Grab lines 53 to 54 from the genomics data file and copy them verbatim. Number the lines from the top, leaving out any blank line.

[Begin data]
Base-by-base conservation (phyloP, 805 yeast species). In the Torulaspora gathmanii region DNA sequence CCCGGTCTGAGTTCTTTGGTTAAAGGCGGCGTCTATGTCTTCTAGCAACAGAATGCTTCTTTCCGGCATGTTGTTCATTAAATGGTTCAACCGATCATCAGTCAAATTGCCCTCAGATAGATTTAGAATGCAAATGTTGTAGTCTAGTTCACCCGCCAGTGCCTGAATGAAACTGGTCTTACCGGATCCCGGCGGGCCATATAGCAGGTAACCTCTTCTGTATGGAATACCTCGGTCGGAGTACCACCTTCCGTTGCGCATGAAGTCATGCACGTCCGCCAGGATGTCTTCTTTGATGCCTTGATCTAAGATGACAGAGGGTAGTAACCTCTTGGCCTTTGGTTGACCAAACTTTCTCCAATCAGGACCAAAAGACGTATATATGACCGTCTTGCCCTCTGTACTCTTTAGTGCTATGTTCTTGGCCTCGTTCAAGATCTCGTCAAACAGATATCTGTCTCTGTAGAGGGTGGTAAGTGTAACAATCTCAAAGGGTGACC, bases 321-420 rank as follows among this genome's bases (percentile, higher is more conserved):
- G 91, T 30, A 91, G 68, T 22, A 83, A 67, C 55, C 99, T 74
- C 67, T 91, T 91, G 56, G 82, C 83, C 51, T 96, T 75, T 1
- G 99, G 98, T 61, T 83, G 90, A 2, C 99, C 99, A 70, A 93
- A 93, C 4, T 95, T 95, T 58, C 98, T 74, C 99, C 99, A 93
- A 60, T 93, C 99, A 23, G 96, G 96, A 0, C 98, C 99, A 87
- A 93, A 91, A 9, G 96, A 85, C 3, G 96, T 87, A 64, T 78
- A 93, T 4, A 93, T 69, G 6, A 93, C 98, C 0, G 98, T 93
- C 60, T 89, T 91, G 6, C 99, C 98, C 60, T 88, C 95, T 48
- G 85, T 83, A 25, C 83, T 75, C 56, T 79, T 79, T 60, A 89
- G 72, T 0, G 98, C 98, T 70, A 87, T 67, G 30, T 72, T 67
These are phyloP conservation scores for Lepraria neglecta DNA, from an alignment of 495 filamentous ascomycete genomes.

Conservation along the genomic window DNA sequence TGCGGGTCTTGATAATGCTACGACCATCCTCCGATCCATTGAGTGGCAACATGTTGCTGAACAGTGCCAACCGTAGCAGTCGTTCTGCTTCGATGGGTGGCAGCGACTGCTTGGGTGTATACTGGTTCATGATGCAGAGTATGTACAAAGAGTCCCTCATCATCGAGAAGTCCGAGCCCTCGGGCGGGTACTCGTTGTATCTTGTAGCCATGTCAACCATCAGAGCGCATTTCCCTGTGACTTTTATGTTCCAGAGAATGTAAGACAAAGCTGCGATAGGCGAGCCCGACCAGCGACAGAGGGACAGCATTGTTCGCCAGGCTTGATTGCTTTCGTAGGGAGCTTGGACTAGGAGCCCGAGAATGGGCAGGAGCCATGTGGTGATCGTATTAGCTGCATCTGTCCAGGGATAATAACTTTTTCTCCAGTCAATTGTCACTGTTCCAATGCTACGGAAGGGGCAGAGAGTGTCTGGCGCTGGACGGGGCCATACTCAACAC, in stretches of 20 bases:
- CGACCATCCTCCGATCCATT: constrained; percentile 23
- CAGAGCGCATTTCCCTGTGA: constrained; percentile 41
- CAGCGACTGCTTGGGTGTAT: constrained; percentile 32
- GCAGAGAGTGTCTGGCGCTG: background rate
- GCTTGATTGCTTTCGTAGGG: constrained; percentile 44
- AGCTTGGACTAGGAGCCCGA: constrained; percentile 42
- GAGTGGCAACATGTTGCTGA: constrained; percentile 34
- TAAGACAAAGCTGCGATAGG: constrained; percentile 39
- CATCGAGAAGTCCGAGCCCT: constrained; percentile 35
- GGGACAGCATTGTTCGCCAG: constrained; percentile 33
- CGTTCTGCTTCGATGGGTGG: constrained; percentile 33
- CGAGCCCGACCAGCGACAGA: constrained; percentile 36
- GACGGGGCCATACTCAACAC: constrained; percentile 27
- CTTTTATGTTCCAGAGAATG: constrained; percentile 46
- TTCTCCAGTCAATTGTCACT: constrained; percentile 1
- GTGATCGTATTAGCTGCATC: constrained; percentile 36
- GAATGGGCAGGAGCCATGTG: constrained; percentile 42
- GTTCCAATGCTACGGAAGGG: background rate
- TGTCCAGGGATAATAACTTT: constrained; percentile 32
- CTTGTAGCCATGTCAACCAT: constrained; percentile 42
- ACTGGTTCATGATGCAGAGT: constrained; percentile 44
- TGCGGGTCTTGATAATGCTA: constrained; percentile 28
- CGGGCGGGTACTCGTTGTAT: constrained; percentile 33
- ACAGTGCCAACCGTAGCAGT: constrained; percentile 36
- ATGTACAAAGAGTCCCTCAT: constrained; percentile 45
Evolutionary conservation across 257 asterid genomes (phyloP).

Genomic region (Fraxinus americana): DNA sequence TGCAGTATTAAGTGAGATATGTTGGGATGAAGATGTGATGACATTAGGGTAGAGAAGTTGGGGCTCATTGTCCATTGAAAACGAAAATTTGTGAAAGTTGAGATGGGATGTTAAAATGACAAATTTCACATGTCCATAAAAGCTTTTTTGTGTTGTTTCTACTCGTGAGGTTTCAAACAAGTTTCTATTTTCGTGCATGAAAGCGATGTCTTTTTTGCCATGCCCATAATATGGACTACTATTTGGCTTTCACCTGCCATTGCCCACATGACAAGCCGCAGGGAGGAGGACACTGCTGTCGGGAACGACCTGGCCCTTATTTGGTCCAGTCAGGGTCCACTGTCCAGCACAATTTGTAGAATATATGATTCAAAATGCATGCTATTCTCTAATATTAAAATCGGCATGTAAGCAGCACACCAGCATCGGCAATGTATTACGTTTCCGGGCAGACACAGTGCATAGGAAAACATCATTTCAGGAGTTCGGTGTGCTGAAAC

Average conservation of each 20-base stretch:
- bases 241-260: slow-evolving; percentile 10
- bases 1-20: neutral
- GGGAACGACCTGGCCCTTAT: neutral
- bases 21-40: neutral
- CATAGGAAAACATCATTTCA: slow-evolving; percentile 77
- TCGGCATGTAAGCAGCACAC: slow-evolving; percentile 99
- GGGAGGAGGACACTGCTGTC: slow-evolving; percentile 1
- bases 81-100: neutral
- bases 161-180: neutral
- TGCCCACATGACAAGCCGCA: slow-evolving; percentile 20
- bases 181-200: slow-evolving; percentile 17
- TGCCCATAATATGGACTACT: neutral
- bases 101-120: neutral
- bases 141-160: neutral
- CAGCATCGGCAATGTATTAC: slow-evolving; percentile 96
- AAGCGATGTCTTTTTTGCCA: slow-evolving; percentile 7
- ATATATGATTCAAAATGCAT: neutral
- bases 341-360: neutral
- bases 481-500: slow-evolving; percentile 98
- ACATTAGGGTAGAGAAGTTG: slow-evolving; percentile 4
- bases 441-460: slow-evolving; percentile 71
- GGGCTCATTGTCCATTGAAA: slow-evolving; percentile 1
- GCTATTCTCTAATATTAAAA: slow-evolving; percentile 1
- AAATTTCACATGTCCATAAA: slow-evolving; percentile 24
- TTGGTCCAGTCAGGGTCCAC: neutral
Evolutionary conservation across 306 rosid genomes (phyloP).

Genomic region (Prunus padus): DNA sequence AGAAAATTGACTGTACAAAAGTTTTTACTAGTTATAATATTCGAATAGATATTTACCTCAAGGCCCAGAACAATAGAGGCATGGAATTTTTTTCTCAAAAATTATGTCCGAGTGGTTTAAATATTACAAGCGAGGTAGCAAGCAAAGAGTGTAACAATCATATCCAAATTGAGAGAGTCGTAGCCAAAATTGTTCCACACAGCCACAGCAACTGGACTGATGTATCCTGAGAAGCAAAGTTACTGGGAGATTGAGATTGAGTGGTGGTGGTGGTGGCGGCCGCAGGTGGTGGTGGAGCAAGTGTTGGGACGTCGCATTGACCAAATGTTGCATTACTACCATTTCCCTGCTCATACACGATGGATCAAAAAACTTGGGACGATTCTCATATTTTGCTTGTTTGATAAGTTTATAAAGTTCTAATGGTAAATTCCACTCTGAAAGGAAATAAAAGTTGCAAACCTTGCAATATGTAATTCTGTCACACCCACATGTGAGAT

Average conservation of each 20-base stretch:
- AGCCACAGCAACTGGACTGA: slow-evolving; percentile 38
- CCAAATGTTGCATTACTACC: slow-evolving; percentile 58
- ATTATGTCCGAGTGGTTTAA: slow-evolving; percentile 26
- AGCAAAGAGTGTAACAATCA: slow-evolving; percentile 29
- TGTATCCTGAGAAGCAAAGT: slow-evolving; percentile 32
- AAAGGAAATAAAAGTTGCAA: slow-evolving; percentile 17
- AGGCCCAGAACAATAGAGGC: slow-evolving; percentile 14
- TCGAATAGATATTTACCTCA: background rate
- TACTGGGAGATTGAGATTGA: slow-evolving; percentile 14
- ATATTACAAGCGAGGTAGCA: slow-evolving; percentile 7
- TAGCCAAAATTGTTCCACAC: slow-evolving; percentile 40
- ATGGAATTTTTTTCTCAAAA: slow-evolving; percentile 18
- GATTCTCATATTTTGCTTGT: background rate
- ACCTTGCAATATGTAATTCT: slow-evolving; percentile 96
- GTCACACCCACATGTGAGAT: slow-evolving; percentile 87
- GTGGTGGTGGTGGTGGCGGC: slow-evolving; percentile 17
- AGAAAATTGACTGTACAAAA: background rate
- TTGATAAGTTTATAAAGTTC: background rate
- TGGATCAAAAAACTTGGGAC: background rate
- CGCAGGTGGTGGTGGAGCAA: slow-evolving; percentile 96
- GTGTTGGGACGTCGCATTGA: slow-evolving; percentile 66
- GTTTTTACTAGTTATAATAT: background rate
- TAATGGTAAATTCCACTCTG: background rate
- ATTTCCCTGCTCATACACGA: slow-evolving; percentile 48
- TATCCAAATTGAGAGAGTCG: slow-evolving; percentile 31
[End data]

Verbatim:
- TGCCCATAATATGGACTACT: neutral
- bases 101-120: neutral